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Still working out some bugs with the whole "suite," as perhaps you may already have noticed.

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Not really sure - would depend upon what you checked or didn't and when, and how you logged in, and also whether the emails are getting spaminated again. Will do some investigation later. I know there's already a potential problem for people who "social login" without sharing a real email address.

Not one thing, thousand others.

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sorry, bob, if you subscribed to this thread... just need another comment to check out one more little thing

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not yet fully molted... but I think it's close

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et voila, voici - le snake.

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(thanks for this discussion - also gives me a nice at hand basis for implementing the discussion "snake" at this site... in a bit)

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Also:

Undoubtedly there is a temperamental courage, a warlike blood, which loves a fight, does not feel itself except in a quarrel, as one sees in wasps, or ants, or cocks, or cats.

Very nice bit there by Emerson. Should have been a blogger, though the passage you pick might give the impression he defined courage without reference to that which might be feared.

On “Stephen Walt: Trump Has Already Blown It – Foreign Policy

OK - I think I've got you now, and can see your argument.

I'm unsure about it. If problem or possible problem didn't occur to me before, that might be because I'm so disinclined to attribute any noble purpose or higher virtues to Trump at all. The question of tragedy in the highest sense would never even come up for me, but I can see that you might imagine it an open question for some.

I do think, however, it would be wrong to think of him as utterly devoid of virtues - or, for instance, to call him a "coward" as some do. I do think he possesses courage to some degree. It might be a foolish and inconsistent courage, but he's still "unafraid" in situations where angels fear to tread.

I suspect that a few people I've seen calling him a coward in social media would tremble before the prospect of, say, giving a speech to a room full of friends, much less before taking on all that Trump has taken on. More to the larger point, for better or I think much worse, of all of the individuals who put themselves forward for the presidency last year, he possessed spiritedness (thymos), expressed as machismo (and hard to separate from it), more than any of the others. Among the Rs, he often came across as a man (a deranged one) among boys. Clinton stood up to him, but couldn't overawe him: Perhaps she was calculating where we needed her to be indignant.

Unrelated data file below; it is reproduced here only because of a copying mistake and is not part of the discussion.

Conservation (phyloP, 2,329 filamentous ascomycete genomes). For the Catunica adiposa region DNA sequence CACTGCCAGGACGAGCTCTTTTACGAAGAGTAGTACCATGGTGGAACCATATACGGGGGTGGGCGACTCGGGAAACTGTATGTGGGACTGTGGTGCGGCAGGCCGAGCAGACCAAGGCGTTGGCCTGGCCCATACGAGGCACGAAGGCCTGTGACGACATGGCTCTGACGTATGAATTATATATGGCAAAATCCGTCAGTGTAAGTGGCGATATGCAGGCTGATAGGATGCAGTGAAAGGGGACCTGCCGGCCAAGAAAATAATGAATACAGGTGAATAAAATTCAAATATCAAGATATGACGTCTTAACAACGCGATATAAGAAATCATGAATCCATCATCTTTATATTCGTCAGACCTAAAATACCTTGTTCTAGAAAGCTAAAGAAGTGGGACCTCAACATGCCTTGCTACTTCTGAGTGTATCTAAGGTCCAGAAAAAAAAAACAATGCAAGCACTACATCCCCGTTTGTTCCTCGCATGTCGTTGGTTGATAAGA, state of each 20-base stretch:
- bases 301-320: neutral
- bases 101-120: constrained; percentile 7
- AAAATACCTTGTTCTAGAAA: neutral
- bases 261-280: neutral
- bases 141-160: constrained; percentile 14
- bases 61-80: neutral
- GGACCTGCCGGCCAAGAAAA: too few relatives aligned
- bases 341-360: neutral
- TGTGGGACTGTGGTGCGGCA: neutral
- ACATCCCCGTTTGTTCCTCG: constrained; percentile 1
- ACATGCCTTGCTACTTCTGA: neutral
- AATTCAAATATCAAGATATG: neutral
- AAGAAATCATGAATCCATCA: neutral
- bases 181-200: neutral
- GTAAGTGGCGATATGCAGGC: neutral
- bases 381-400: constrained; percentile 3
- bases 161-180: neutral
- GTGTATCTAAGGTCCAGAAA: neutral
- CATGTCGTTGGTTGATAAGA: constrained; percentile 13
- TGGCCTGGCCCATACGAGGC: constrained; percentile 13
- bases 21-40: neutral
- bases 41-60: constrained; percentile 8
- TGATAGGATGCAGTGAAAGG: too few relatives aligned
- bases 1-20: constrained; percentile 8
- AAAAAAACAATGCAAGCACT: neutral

But if you're saying that blustering his way to the top of our heap doesn't make him a potentially tragic figure, and no one should be confused about that, I agree.

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Well, I guess we disagree then about what Walt seems to be trying to say. I'm not aware of any point where he ever has taken Trump on his own terms seriously enough to speculate about him as a (classically) tragic figure, nor do I see any other evidence that Walt's means us to understand the term in a precise, literary sense.

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I think if Walt has any classical definition in mind, then tragedy for him would be in this case on behalf not of Trump and the core Trumpists, who are more the villains in the play, but of foreign policy Realists and everyday Americans who'd staked any hope at all in the Trump disruption delivering a more Realist American strategy. Walt doesn't say whether he ever held such hopes himself, but he does lay out the, from his or his school's point of view, lost potential of the moment. So, if you believe there was such a potential, and if you believe failure to reach it is likely to equate with great waste in American blood and treasure, damage to the American interest, vast human suffering in war, and risks of global cataclysm, then the effect would probably satisfy two definitions of tragedy, and certainly the looser one - of a profoundly bad outcome.

On “The Data That Turned the World Upside Down – Motherboard

Plus another crappy thing about my description: "Near real-time auto-loading" might read like your is going right from you fingers into the void for all to see before you're done with it. All the phrase really means or is meant to mean is that, while you're reading or writing, OTHER people's comments will be loaded without your having to refresh the page.